Epm

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HealthWatch: Update on EPM

EPM remains a rare cause of neurologic disease in horses -- less than 0.5% of horses are diagnosed with EPM annually in the United States. However, if you do the math, 0.5% of all the horses residing in the United States still amounts to several thousand horses diagnosed with EPM each year.

The Golden Age of Horse Health

The American Association of Equine Practitioners is celebrating its golden anniversary in 2004, and will hold its 50th annual convention in Denver, Colo., Dec. 4-8. The AAEP was founded in December 1954, in Louisville, Ky., by 11 charter members and now boasts approximately 8,000 members in 57 countries. Based on past conference attendance averages, some 2,700 veterinarians, veterinary students, and technicians will be there, while guests and exhibitors in the trade show that accompanies the conference will bring the grand total to about 5,500.

Magic Weisner Continues to Improve

Magic Weisner, the Preakness and Haskell Invititational runner-up, continues to show improvement from treatments he is receiving at the University of Pennsylvania's New Bolton Center. The 3-year-old is being treated with anti-inflammatory medications for the signs of encephalitis.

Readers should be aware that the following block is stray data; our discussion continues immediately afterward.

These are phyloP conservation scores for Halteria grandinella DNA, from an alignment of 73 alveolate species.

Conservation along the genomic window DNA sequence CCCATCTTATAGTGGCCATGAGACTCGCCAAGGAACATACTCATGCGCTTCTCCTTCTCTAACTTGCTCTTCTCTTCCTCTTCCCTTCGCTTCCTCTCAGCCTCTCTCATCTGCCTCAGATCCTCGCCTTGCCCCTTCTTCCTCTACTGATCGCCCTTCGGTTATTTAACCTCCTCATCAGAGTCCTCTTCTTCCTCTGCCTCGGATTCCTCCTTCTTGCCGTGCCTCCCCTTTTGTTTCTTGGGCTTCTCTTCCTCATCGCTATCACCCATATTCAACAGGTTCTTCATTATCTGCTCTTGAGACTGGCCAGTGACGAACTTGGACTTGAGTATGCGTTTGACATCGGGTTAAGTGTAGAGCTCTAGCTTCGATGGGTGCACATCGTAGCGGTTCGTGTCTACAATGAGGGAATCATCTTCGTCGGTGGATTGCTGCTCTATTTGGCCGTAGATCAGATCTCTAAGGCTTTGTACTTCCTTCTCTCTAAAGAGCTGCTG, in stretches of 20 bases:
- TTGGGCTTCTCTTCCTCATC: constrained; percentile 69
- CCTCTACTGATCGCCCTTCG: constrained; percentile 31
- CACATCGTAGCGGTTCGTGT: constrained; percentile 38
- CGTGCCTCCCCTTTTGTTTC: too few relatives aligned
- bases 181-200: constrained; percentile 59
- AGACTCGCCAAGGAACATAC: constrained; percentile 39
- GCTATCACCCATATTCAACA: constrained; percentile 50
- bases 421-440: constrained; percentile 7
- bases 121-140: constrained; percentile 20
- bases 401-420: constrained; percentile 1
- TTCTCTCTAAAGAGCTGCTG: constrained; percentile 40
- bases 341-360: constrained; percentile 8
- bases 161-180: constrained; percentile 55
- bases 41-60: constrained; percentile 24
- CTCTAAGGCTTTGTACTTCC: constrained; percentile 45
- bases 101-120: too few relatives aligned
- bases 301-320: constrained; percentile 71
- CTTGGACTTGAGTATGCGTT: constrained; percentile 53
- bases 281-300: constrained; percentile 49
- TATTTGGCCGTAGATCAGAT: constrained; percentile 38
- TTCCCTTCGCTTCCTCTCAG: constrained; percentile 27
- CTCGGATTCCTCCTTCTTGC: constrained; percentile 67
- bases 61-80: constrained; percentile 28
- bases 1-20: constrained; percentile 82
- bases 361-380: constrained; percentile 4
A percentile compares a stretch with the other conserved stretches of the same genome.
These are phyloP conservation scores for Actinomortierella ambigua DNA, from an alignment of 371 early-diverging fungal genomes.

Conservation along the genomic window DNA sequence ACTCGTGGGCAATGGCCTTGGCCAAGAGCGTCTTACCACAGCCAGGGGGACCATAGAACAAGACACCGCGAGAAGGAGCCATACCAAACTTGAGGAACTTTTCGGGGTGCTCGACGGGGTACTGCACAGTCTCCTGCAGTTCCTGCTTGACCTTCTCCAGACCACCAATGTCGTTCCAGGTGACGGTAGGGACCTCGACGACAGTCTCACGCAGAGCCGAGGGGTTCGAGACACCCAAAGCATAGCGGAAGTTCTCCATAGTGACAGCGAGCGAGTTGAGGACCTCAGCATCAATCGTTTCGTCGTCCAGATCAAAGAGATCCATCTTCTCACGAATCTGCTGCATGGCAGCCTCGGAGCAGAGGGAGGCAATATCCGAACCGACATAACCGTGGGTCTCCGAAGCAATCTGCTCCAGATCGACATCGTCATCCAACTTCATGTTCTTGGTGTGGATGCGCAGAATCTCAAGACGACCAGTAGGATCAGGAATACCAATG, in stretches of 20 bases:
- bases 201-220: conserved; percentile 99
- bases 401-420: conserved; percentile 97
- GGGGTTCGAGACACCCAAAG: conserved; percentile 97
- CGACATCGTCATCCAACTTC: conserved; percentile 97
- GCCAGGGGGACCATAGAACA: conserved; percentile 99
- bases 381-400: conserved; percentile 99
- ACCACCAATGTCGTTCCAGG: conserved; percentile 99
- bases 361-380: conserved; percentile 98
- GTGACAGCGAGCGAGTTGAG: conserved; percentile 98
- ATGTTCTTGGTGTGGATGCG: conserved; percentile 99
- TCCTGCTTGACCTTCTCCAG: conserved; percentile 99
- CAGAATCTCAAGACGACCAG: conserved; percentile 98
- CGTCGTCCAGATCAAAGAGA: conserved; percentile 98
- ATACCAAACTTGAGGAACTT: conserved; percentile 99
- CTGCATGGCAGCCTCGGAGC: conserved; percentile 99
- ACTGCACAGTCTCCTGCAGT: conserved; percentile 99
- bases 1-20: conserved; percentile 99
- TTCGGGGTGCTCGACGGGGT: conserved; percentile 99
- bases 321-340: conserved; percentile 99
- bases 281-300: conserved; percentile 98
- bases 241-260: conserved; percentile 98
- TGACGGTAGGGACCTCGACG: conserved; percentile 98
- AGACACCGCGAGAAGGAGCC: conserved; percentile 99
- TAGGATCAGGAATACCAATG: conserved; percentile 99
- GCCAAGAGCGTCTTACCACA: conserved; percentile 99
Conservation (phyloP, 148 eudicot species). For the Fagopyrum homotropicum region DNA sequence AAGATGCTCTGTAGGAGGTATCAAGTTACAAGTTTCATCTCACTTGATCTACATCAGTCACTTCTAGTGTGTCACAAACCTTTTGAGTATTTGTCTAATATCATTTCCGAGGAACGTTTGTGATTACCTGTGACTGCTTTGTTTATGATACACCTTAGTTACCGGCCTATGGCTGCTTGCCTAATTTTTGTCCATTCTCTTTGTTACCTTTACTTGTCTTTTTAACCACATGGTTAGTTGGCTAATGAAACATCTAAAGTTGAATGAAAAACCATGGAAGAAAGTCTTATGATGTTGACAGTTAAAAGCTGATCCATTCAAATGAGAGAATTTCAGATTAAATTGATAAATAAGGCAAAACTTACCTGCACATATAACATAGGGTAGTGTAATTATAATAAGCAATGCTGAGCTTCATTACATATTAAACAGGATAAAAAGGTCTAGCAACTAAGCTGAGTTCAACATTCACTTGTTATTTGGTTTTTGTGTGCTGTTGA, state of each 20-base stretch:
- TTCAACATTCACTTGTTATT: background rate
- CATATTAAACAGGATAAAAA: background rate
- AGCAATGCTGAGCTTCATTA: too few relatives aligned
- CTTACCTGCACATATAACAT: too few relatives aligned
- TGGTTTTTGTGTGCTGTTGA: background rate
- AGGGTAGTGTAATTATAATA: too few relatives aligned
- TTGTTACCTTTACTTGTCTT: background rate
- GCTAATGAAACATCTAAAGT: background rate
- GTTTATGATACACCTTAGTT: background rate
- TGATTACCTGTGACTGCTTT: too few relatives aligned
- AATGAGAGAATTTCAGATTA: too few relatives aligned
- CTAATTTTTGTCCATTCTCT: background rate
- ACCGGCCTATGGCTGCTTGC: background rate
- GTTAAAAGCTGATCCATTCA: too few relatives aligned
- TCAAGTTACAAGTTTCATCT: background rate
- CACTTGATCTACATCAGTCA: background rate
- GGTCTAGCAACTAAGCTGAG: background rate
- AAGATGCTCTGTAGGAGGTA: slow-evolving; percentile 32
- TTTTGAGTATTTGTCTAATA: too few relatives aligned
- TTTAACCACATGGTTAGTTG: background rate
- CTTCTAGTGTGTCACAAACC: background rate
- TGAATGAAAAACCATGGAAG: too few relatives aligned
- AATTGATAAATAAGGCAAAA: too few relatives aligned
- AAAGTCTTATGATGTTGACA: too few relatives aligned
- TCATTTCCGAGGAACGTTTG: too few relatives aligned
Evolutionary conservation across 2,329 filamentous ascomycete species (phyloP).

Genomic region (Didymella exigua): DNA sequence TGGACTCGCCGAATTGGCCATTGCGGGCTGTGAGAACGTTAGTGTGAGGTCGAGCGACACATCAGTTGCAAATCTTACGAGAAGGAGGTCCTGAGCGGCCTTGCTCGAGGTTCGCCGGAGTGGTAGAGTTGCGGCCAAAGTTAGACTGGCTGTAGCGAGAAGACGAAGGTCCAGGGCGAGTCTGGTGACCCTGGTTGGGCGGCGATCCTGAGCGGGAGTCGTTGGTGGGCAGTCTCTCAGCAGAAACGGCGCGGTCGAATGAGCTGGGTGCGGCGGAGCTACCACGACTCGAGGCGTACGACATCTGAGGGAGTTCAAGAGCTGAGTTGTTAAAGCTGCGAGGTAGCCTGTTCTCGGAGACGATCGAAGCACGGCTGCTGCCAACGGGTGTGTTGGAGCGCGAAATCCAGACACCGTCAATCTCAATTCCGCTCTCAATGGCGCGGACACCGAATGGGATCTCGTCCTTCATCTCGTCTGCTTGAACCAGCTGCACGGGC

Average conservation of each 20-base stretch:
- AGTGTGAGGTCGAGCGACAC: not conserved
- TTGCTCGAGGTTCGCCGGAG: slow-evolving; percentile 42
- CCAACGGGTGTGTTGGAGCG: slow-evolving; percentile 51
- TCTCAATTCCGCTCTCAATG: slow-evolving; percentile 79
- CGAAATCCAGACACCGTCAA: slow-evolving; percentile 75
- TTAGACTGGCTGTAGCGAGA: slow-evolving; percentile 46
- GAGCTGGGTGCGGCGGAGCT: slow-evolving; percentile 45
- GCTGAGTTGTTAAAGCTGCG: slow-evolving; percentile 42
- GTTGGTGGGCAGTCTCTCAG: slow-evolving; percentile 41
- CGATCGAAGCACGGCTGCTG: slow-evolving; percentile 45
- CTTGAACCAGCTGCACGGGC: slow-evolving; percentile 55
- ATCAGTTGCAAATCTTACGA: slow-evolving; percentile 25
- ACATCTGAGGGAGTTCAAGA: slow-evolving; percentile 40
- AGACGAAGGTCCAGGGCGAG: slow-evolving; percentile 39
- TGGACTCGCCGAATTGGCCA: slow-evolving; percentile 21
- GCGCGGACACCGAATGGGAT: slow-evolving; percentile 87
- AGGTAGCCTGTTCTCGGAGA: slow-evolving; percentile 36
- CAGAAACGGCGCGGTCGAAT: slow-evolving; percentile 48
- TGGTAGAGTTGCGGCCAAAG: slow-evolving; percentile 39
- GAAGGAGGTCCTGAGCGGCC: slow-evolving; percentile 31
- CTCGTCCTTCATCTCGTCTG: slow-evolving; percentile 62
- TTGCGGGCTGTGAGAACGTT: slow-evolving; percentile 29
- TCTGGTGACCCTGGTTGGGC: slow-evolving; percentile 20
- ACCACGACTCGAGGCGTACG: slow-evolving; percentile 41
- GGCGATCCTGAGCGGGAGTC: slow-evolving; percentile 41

Major Breakthrough Made in EPM Research

Researchers at the U.S. Department of Agriculture and Ohio State University have made a major breakthrough in equine protozoal myeloencephalitis (EPM), finding that the raccoon can serve as an intermediate host for Sarcocystis neurona, the single-celled protozoan parasite that causes the neurological disease.

Breakthrough Made on EPM Research

The most recent Journal of Parasitology contained an article that opens the door for battling equine protozoal myeloencephalitis (EPM). Researchers and others found they could use the common domestic cat as the experimental intermediate host for the life cycle of the causative protozoal parasite.

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